Los Angeles Lakers: Why Kobe Bryant Is as Good as He's Ever Been
In fact, he probably could have won the scoring title if he hadn't effectively conceded it to Kevin Durant by resting the final game of the season.
Not only is Bryant stepping up, he is arguably as good as he’s ever been.
That’s not to say he’s perfect or flawless. Certainly he has his warts, but every player in the NBA does. There are those who want to focus solely on his warts, though, and that’s just as wrong-headed as those who want to pretend he has none.
That said, he is a special, generational player that has countered the trend of 33-year-old players waning with age. In the history of the NBA, there are only four players who were 33 or older on February 1 (the standard date for measuring NBA age, as it’s the middle of the normal season) of the season in question and had a higher scoring average than the Lakers star.
They were Dominique Wilkins, who had the highest average at 29.9, Michael Jordan, who did it twice, Alex English and Bernard King. Only one of those players (King) actually saw his scoring go up from age 32 to age 33.
The reason for Bryant’s surgery last summer has been widely touted as a special procedure—platelet-rich plasma therapy. The procedure was performed on his right knee, and it appears to have been successful.
Effectively what that’s done is combine younger Kobe’s knees with mature Kobe’s brain, making for the best of both worlds coming together. He’s “FrankenBryant.”
There are those who say that Bryant still shoots too much, and it’s a valid point to a certain degree. He does shoot a lot. However, that ignores some things, too.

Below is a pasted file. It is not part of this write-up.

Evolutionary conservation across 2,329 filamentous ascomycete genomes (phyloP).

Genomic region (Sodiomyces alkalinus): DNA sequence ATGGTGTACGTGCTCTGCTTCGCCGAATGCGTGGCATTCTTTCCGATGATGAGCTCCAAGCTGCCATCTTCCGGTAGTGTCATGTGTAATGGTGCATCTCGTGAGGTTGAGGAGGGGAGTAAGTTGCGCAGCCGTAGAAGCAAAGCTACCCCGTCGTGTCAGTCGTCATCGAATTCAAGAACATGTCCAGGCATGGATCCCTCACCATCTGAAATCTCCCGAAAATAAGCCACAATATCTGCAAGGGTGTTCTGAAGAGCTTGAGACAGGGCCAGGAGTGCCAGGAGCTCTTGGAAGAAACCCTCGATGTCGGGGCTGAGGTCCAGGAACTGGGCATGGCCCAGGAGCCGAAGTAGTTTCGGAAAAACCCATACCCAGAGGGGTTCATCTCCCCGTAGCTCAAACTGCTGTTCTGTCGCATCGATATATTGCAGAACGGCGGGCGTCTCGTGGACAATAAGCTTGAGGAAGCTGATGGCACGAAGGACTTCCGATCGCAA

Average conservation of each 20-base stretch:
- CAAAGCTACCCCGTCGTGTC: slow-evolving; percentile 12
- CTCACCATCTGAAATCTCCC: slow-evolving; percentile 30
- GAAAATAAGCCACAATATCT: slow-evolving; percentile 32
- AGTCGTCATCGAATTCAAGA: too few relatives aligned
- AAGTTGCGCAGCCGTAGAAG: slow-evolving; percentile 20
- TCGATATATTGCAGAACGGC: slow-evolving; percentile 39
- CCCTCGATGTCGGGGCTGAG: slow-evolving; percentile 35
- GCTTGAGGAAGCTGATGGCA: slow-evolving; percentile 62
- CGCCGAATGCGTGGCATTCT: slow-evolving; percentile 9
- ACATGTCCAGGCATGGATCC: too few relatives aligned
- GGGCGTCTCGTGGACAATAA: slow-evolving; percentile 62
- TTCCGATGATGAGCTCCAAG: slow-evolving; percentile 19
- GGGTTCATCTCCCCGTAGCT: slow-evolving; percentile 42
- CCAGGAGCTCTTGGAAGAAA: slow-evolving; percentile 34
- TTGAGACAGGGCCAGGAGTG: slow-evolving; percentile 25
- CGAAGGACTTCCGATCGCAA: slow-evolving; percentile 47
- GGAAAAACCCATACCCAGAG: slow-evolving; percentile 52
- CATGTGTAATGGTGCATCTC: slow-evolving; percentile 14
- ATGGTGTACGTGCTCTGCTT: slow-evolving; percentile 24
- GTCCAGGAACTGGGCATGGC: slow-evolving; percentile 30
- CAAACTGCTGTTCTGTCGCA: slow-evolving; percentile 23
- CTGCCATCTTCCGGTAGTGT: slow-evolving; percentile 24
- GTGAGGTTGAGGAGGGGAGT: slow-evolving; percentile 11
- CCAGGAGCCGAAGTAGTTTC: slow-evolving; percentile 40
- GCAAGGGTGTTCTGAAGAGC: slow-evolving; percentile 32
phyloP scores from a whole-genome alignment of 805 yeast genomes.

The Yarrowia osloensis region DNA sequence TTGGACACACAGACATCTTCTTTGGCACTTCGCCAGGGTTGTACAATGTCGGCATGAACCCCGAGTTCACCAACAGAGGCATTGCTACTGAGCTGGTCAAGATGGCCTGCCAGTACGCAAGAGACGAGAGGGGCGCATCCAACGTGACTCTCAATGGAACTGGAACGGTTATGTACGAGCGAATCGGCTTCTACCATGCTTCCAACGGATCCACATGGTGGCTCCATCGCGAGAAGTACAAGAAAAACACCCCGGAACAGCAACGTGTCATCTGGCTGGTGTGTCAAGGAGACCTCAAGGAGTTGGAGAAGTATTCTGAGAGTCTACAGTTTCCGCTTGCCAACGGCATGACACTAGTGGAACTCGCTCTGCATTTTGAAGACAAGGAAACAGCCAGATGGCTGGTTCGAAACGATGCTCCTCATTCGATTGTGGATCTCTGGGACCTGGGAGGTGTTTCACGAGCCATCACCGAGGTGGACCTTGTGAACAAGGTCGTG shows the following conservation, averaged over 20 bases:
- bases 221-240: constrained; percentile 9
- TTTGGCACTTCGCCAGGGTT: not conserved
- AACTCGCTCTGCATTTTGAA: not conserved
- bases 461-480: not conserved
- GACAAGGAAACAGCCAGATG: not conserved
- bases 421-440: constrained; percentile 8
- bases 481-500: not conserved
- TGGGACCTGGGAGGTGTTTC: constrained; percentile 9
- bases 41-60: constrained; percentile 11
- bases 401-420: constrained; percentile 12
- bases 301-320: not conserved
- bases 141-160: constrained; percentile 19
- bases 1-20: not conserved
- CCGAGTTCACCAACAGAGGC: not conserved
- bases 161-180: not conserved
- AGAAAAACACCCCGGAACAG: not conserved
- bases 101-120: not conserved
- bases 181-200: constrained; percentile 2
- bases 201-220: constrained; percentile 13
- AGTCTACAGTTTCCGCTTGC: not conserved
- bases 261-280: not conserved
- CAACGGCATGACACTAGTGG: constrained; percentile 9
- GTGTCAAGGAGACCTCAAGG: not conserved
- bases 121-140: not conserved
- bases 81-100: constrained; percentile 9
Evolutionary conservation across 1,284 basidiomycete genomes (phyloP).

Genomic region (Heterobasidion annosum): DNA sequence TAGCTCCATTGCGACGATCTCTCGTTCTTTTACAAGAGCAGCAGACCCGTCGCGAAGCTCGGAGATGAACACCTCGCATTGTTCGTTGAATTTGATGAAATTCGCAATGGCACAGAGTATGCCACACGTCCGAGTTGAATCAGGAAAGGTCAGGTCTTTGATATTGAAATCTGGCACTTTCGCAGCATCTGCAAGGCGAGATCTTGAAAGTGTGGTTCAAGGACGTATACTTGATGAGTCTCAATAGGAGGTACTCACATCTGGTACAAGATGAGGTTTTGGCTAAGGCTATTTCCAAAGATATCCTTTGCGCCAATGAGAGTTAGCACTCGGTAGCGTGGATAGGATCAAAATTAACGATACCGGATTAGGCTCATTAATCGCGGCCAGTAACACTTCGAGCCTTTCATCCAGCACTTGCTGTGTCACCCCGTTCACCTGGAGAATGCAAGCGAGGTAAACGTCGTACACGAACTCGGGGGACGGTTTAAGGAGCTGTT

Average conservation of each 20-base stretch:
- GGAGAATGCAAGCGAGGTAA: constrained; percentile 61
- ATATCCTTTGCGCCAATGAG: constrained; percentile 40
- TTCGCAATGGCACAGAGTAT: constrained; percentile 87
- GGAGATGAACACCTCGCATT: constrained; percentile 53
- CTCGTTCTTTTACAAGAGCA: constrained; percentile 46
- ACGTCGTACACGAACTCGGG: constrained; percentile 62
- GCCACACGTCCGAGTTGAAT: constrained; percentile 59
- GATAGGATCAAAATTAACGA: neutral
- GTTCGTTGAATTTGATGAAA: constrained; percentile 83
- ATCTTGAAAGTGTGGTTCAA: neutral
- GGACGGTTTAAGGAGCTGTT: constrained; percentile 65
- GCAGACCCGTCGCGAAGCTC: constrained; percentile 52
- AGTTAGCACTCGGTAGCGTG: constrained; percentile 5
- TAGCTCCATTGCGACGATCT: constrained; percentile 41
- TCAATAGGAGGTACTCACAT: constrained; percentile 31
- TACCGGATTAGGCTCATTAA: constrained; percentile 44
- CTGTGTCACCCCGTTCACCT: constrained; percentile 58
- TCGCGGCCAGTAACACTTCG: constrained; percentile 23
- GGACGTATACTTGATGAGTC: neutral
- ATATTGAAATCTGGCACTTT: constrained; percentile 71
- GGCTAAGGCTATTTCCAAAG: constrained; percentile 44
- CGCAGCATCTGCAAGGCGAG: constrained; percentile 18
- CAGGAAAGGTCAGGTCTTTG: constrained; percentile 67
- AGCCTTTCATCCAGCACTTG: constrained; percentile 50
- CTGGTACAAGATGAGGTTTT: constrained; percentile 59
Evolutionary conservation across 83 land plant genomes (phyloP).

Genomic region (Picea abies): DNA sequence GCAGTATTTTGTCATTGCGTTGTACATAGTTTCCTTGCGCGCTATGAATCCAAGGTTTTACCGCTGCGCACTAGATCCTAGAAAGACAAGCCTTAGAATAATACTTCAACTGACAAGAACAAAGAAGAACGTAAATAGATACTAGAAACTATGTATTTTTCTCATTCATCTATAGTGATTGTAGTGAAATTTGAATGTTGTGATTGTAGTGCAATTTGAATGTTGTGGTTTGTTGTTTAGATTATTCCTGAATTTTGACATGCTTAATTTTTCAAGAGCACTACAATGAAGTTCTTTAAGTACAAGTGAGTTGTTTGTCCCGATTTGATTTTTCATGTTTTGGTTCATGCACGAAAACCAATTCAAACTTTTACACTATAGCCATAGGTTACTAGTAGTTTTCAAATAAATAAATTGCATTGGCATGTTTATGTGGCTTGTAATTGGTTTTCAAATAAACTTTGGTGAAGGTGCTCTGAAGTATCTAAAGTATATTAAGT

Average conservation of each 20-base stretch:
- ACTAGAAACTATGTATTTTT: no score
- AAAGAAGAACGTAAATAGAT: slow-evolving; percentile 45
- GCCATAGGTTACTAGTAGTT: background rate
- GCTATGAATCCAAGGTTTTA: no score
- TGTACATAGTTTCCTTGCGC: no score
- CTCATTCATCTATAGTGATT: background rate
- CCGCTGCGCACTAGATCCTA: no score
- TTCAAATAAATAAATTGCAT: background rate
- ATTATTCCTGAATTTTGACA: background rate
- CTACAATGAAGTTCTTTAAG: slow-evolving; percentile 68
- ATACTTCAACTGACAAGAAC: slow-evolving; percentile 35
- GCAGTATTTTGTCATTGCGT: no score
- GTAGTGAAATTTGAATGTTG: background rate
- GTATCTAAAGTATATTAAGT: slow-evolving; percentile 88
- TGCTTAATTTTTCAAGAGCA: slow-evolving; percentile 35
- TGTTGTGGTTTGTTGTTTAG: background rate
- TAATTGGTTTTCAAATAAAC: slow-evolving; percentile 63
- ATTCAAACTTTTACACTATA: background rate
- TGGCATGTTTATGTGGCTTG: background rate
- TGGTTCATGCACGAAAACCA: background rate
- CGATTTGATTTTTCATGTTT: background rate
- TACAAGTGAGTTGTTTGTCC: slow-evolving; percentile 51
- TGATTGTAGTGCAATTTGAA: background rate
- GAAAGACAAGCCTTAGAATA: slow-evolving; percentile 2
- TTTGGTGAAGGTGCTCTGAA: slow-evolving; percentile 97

The Lakers have a better field-goal percentage and a better assist percentage while Bryant is on the floor. They score two points more per 100 possessions, and they give up nearly three points fewer than if he's on the bench.
While some want to argue that he makes the offense less efficient, the facts state otherwise. The Lakers are a more efficient offense with Kobe on the court.
Why is that? In part it’s the rejuvenated knee, but it’s not just that.
He now has eight more years of experience than he did when at 25. He has an improved post-up game. He has better footwork. He has a better grasp of how to create separation on his jump shot.
He had some of those things before, but he's mastered them now. Talent is what you inherit. Skills are what you learn. Younger Bryant relied more on talent. Older Bryant relies more on skill. All those little things he’s done to improve his skill set over the years are now added onto that younger knee.
Along with that, his grasp of the nuances of the game have grown, even to the point where he’s almost a sideline coach at times. At other times, it’s not even an issue of being “almost” a sideline coach—he is a sideline coach.
He understands more than just how to score or how to affect the game by himself now. He knows how to impact the game with other players. Feeding Andrew Bynum for a game-winner is something you would have never seen younger Kobe do.
He might not be quite as athletic or as physically capable as he was when he was 25, but he’s better than he’s been in a few years. And now he has all those skills and tricks that he learned to compensate for his aging.
His knee’s trip to the Fountain of Youth in Germany did nothing to take away all the wisdom he accrued, but it did take some years of aging off his knee. That’s the reason he’s as good as he’s ever been, because today’s Kobe is the best of both Kobes.
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